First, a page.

Or, Subtitled: How DNA Findings Can Upend All You Thought You Knew about Your Family
I want to return now to a topic I introduced in May 2018 (and here): the descent of my Lindsey family, classified as group 10 in the International Lindsay Surname Project, from an Irish indentured servant named Dennis Linchey, who arrived in Richmond County, Virginia, by 1 June 1718 aboard the ship The Expectation, and was indentured in August 1718 to Francis Suttle. This first posting in this new series will talk about how DNA findings can completely upend everything you think you know about your family history, and point you in fruitful new directions for researching your actual family history.
Dennis Linchey/Lindsey and the Link to Ireland
The port books of Bristol, England, show The Expectation sailing from there to Virginia in mid-January 1718 under ship master Francis Collett. From Richmond County court records, we learn that, after having left Bristol (undoubtedly with young servants from the West Country of England aboard and bound for Virginia), The Expectation stopped in Ireland.
We learn that, after having left Bristol in January 1718, The Expectation stopped along the southern coast of Ireland to pick up indentured servants to bring to Virginia, since, when Dennis Linchey and other Irish servants were indentured on 6 August 1718, Richmond County court minutes state that William Welch, Michael Whaley, Thomas Godley/Goddy, and Dennis Linchey had appeared in court on 1 June to be indentured, stating that they had signed indenture papers at an office in Ireland. They further stated that the ship master of The Expectation, Francis Collett, had taken the papers from them, so that they had arrived in Virginia without papers stating their ages. The court minutes state that Samuel Skinker, a merchant who had come to Virginia from Bristol, had handled the indenturing of the Irish servants in Virginia.
Previously, Richmond County court minutes show Francis Collett being summoned to court on 4 June to provide the Irish servants’ indenture papers, and he had not appeared. Records in the British Public Records Office show ships trading with the colonies, many of sailing from Bristol, routinely stopping in Waterford, Cork, and Youghall during this period, as they picked up servants to bring to Virginia and then returned to Ireland with loads of tobacco for sale.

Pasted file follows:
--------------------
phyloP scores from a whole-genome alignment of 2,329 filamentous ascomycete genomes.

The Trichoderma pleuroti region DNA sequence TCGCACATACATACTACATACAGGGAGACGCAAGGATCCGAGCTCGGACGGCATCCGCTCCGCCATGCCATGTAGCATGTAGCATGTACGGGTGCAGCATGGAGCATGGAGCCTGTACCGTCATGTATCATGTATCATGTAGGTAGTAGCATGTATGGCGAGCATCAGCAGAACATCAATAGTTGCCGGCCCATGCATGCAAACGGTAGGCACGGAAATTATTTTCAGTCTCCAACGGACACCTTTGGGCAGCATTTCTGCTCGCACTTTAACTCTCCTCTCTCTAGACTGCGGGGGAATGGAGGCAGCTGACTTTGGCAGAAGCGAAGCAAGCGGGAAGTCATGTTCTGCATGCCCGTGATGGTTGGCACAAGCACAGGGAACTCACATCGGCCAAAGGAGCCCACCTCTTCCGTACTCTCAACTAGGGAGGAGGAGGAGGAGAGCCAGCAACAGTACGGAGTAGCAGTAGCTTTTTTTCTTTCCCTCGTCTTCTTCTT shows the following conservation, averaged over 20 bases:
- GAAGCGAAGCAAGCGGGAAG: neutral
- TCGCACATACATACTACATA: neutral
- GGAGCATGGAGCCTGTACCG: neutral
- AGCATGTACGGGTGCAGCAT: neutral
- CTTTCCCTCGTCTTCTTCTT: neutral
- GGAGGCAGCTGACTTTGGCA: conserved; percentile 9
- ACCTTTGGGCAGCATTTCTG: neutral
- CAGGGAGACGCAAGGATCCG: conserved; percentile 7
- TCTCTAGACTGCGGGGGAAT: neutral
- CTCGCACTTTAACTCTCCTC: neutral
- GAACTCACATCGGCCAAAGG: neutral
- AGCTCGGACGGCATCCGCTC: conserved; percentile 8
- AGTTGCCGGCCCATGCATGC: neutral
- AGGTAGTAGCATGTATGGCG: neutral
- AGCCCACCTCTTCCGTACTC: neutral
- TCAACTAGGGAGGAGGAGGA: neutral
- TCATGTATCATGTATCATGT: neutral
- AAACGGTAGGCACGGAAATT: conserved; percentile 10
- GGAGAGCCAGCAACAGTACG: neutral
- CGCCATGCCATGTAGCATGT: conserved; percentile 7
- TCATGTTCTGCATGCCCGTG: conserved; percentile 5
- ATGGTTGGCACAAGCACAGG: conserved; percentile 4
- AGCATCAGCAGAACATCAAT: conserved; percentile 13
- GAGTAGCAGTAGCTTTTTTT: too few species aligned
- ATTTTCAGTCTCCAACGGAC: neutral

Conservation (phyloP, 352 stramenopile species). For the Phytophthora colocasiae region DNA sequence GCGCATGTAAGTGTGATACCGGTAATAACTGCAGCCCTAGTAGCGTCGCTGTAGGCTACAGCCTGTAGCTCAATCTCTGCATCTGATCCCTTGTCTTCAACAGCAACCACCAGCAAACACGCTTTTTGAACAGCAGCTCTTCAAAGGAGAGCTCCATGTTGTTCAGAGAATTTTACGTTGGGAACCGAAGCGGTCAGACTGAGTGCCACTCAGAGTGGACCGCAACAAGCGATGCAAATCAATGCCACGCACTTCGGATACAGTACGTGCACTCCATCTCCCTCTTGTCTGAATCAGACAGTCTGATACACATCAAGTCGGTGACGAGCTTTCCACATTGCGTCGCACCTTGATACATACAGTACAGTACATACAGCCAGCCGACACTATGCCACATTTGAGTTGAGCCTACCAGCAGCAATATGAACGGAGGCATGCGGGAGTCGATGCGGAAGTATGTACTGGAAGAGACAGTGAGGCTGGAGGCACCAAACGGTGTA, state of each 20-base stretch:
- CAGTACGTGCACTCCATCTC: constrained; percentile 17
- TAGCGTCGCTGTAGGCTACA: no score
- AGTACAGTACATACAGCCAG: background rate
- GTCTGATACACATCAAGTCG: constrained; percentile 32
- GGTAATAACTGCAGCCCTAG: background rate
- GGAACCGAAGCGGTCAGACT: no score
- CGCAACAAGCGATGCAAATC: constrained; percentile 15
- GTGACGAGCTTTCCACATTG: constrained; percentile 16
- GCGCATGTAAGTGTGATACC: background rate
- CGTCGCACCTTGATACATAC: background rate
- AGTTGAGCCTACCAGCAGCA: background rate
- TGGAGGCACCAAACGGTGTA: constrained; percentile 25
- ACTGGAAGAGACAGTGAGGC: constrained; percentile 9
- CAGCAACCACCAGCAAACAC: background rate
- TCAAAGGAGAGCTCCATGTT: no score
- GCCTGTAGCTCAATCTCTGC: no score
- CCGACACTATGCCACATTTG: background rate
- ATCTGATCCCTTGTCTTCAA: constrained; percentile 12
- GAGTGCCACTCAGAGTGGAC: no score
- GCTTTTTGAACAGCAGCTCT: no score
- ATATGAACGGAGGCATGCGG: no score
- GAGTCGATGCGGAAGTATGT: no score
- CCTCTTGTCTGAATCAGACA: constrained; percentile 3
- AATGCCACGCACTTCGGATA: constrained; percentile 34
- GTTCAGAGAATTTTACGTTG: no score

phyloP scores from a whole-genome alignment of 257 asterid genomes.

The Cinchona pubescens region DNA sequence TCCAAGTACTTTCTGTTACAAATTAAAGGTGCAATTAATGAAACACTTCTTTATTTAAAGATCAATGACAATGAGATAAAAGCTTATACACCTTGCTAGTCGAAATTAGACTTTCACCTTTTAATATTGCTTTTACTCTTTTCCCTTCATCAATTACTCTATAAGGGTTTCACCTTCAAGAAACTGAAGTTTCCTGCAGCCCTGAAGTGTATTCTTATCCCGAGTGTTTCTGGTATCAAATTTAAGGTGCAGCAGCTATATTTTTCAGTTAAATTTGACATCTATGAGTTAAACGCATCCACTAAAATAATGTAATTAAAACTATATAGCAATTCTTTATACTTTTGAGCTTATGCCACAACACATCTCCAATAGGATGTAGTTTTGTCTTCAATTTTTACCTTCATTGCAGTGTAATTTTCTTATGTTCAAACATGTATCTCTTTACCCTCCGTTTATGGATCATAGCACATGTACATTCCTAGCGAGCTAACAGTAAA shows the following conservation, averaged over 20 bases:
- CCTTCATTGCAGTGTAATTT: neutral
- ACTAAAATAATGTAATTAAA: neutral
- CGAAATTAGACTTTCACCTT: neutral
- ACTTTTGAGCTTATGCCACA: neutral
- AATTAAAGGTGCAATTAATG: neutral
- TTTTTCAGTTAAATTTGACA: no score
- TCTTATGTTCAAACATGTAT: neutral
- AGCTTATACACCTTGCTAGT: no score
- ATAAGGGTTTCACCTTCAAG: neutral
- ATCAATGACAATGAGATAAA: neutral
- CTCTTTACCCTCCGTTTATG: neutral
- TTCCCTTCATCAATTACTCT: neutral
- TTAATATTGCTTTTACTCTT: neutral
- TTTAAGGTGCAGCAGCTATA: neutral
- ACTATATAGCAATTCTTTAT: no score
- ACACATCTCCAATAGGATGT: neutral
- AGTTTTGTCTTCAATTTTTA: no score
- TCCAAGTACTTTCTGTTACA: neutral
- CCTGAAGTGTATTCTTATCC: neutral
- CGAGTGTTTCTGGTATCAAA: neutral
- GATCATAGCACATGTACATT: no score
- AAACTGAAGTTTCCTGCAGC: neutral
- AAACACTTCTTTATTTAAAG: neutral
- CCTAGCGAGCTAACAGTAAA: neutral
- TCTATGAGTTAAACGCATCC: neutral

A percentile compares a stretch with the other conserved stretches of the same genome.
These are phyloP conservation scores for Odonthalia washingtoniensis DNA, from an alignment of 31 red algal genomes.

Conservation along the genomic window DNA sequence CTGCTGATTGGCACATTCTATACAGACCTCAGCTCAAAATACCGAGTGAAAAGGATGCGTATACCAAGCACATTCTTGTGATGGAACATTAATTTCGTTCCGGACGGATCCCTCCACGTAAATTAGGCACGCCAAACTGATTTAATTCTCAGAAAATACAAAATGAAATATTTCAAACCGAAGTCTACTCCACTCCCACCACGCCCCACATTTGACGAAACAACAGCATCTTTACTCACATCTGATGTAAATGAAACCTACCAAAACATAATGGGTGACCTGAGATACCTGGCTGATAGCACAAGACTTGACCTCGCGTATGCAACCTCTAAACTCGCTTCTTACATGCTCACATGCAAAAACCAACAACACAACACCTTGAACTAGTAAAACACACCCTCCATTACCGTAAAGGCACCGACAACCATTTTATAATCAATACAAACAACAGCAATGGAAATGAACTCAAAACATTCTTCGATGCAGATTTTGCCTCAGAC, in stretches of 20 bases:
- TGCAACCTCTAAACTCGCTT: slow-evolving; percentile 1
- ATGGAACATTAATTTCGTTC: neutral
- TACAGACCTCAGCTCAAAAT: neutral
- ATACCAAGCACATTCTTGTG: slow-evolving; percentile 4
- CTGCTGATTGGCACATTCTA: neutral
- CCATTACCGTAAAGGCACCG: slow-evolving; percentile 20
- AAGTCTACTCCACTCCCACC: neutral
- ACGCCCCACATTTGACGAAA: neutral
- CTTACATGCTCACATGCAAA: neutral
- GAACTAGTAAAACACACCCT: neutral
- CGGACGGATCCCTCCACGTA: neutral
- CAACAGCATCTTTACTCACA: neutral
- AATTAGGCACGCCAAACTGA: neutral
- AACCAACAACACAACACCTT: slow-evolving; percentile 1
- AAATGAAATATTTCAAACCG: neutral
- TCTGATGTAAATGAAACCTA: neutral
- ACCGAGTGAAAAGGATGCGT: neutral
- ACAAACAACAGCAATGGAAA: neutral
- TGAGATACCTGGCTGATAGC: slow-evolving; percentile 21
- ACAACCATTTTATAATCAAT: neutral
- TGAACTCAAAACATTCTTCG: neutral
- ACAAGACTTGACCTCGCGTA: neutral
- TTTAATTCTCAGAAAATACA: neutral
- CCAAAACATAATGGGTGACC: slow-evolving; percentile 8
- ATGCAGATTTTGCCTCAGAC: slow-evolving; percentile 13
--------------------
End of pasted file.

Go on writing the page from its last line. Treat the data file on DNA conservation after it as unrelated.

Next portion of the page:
The reason that the ages of the servants being indentured in June 1718 needed to be known with some accuracy and the conditions of their indentures recorded carefully was that Virginia had legislated in March 1654/5 that Irish servants brought to the colony without indenture were to serve six years, if they were above sixteen years at time of importation, and were not to serve an indenture beyond their 24th year. The Irish servants of this 1718 court record are referred to as “servant boys.” As Carol McGinnis notes, most servants arriving in Virginia to be indentured during the colonial period were aged at least 18, though many were younger. This would suggest a birthdate of about 1700 or slightly later for Dennis Linchey and the other Irish servants named in this court record.
According to Richard K. MacMaster, servants were usually indentured before the mayor of the town or city from which they embarked, the indenture being made at this point to a merchant or the ship’s captain. When they arrived in the colonies, their indenture would then be sold in an American port and registered officially there. MacMaster also notes that most servants arrived in the colonies in spring and early summer, and that the market for Irish servants was brisk due to the limited labor pool in the colonies. Though MacMaster’s book Scotch-Irish Merchants in Colonial America focuses on Ulster Scots merchants, he also discusses the significant market in the American colonies for servants from the southern part of Ireland, especially Dublin and Cork, in the early 1700s.
As I’ve noted, Samuel Skinker, the merchant handling the indenture of the Irish servants in Richmond County, Virginia, in June 1718, had come to Virginia from Bristol, and had been preceded in Virginia by another Bristol merchant, Benjamin Deverell, who had close ties to a merchant remaining in Bristol, John Collier. The names of all three of these merchants appear frequently in colonial Virginia records in the early 1700s, revealing the extensive mercantile connections driving the trade in indentured servants from Bristol and Ireland to Virginia. In my previous May 2018 posting linked at the head of this posting, I discuss and document these ties.
The DNA Story